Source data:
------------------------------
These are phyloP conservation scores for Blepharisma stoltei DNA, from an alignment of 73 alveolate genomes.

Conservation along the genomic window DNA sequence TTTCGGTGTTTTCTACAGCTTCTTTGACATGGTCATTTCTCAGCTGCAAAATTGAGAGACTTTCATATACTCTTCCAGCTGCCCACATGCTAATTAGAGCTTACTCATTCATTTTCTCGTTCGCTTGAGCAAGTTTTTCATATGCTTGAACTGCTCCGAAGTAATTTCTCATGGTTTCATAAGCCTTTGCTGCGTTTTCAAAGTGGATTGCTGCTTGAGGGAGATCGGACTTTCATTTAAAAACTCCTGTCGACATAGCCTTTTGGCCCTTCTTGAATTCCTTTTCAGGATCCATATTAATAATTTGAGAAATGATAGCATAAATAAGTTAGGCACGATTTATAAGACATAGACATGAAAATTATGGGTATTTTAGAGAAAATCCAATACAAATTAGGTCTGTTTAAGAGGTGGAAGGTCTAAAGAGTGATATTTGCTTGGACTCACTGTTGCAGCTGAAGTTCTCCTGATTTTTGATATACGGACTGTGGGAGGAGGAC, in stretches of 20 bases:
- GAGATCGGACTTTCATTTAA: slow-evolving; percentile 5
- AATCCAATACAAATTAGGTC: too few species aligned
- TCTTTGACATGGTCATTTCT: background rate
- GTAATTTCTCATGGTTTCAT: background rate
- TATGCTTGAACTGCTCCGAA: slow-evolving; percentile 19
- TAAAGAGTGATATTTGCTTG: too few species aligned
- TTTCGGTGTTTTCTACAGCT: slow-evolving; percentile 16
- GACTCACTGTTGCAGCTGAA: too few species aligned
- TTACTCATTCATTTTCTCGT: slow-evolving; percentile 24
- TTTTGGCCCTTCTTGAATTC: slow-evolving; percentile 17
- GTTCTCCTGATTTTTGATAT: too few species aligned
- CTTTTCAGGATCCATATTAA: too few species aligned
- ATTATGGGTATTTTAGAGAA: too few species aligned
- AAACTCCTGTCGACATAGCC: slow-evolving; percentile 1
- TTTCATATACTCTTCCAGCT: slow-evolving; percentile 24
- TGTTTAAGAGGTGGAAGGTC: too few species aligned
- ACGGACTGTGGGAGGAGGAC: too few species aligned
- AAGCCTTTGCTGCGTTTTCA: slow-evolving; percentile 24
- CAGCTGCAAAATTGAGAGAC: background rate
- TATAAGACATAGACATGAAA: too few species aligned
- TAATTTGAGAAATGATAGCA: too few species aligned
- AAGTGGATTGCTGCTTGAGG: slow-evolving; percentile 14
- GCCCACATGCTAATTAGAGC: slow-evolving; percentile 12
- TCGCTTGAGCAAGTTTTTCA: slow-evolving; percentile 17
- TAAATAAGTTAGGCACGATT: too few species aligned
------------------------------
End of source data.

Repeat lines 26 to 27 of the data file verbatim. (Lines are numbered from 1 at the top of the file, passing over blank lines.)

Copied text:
- TCGCTTGAGCAAGTTTTTCA: slow-evolving; percentile 17
- TAAATAAGTTAGGCACGATT: too few species aligned